Through nature walks and the free fun factor, the hobby is something that is becoming increasingly popular with walkers and young families.

Mum-of-one Rebecca Whittington, 32, was introduced to the high-tech hunt by Jess.

The Bramley resident, her husband Ben and their 18-month-old daughter Lizzie have since started impromptu searches all over the country, most recently in Bramley Fall Woods.

“It’s the kind of thing that’s ideal for a Sunday when you don’t have anything planned and the weather is not bad – combine it with a pub lunch or something and you’ve got your day sorted,” she said.

“The other beauty is that once you’ve paid for the app it’s free to do, which is always handy for cash-strapped families and you can do it pretty much anywhere, which is also great if you are on holiday and at a loose end.”

Through technological advances, it seems the geocaching phenomenon is here to stay.

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A Leeds market town was brought to a standstill when a geocaching package was mistaken as a bomb threat in 2011.

Buildings in Wetherby town centre were evacuated, while army bomb squad officers sealed off Market Square, Cross Street and The Shambles after a suspect package was reported to police.

Karen Brittain, owner of the Gourmet Cafe, in The Shambles, witnessed a man acting suspiciously, talking on his mobile phone and then placing a plastic box underneath a planter opposite her business on July 1 2011 at around 11.30am.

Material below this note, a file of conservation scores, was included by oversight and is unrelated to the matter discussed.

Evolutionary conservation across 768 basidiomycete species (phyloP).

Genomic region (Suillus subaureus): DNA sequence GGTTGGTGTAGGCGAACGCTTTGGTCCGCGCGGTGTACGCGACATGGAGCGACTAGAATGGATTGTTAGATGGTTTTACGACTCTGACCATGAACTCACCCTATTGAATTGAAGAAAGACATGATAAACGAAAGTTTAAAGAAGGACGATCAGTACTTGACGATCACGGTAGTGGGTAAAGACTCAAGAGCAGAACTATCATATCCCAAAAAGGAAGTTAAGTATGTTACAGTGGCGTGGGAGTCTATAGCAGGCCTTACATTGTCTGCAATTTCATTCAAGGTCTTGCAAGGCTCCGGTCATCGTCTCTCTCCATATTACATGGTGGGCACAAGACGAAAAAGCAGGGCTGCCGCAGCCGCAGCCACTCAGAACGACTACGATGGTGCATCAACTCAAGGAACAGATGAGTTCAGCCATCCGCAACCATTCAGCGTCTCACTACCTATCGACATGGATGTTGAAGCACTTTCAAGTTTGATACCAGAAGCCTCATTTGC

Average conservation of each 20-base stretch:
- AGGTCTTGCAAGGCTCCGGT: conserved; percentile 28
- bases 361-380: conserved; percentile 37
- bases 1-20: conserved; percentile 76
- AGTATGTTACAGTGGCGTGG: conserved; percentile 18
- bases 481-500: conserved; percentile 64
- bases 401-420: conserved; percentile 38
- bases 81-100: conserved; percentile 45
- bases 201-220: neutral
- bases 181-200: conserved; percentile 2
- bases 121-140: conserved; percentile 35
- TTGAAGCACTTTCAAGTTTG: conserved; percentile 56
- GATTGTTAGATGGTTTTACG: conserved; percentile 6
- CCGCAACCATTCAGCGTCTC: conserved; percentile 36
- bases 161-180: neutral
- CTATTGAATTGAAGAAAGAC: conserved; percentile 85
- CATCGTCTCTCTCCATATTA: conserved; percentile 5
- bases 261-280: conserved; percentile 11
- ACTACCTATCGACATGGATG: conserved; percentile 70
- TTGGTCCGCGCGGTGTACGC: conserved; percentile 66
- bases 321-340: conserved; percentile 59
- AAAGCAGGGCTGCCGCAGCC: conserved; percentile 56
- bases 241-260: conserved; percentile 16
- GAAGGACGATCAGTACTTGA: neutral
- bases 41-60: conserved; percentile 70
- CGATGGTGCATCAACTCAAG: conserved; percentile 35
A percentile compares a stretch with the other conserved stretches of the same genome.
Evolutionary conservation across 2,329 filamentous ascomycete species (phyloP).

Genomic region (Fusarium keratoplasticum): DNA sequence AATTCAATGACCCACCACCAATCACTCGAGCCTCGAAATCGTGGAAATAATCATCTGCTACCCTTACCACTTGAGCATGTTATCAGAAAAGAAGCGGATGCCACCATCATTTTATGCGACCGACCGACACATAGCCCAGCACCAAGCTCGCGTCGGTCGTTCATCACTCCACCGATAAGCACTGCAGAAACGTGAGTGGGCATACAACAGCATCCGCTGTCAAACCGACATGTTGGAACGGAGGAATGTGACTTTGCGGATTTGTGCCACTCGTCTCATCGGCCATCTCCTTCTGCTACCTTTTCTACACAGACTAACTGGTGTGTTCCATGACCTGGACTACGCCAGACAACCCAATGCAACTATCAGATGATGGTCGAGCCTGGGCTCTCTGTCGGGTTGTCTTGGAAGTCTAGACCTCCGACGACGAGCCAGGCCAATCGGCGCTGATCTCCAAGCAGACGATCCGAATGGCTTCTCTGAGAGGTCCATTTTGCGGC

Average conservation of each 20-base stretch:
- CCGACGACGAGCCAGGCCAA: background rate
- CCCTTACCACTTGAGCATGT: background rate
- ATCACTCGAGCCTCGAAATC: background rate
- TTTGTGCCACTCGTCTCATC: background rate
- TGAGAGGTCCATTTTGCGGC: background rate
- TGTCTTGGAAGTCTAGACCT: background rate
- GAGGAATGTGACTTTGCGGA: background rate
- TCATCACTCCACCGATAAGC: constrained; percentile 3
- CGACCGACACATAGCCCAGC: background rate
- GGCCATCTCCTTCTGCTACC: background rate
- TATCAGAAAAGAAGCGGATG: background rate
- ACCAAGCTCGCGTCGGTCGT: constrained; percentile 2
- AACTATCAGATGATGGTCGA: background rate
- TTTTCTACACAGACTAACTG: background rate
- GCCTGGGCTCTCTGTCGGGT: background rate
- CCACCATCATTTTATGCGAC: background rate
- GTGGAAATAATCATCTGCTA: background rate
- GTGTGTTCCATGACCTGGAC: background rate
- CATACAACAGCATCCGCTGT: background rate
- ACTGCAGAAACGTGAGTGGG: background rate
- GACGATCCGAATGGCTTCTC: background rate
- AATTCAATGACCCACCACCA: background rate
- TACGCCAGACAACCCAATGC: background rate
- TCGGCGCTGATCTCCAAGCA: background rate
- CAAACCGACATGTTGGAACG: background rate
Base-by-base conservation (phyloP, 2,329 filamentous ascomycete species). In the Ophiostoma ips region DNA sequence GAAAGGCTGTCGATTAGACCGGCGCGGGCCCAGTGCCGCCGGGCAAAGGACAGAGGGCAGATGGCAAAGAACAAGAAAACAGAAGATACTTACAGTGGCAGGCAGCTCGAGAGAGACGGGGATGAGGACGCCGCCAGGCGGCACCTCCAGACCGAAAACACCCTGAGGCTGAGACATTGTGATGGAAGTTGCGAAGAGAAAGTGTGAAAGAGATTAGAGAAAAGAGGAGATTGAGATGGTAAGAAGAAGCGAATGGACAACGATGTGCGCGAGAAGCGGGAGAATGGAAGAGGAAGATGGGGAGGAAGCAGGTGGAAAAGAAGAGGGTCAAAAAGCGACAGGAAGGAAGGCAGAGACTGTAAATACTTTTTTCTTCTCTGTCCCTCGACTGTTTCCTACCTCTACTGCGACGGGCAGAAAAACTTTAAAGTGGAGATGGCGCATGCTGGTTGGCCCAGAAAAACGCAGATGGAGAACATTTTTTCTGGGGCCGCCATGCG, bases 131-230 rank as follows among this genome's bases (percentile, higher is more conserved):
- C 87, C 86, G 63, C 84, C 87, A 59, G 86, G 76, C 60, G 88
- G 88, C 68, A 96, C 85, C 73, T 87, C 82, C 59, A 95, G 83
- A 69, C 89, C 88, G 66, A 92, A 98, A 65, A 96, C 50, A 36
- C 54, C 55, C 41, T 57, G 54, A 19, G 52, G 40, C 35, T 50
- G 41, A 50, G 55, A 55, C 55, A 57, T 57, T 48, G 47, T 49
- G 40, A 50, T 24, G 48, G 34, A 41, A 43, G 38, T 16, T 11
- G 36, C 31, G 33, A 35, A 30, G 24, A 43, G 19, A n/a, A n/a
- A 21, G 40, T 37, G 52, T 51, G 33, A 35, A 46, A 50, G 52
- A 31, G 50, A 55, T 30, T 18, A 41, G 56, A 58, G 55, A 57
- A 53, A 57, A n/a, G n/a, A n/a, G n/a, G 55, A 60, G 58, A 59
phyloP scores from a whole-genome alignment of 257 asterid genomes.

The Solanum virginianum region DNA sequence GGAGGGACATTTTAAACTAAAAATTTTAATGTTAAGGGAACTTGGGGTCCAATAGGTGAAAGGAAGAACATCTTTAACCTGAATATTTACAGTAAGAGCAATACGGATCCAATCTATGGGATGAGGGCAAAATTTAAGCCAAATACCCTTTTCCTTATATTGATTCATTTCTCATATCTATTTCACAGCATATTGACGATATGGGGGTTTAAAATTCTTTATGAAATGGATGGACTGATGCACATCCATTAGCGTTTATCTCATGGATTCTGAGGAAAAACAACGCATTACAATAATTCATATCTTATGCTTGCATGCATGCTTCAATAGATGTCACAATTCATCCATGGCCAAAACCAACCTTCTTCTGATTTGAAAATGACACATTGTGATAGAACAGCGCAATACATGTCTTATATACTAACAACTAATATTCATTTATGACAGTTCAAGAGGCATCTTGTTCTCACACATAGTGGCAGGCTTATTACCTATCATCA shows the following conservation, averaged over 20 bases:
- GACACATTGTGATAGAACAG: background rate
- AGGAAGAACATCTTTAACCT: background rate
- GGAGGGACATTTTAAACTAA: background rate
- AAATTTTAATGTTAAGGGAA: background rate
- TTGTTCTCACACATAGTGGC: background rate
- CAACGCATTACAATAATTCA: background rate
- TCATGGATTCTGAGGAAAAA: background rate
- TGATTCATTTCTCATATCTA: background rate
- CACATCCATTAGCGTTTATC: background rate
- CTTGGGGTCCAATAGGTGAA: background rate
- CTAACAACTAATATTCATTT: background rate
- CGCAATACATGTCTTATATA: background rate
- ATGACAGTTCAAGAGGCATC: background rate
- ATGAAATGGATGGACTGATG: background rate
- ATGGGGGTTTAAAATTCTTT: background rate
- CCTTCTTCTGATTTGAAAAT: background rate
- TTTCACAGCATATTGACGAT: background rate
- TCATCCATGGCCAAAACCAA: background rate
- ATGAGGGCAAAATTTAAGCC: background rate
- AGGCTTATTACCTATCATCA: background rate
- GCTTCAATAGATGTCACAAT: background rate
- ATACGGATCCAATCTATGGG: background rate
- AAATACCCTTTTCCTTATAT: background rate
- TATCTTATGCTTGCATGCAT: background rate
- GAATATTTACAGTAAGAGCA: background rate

Officers descended on the town centre and destroyed the box through a controlled explosion soon after police were called.

It was the first time the game had led to a controlled explosion in the UK.

When interviewed in the days after, Ms Brittain said: “I had never heard of this game before, maybe if it had been made clearer we would have looked it up and known, I still think that I made the right decision in calling the police, what would have happened if I hadn’t bothered and a bomb had gone off in the centre of Wetherby? That doesn’t bear thinking about.”

Businesses in Market Square were most affected, with trade stopping for around four hours on the day while buildings were evacuated.

The incident led to national media attention and stark warnings from police.

Chief Insp Mick Hunter, who lead the police operation, said: “Anyone living locally will have seen the disruption and inconvenience this caused and I would ask those who take part in the geocaching game to use their common sense when placing items.”

He advised gamers not to place caches in urban areas.

Transport Secretary Chris Grayling.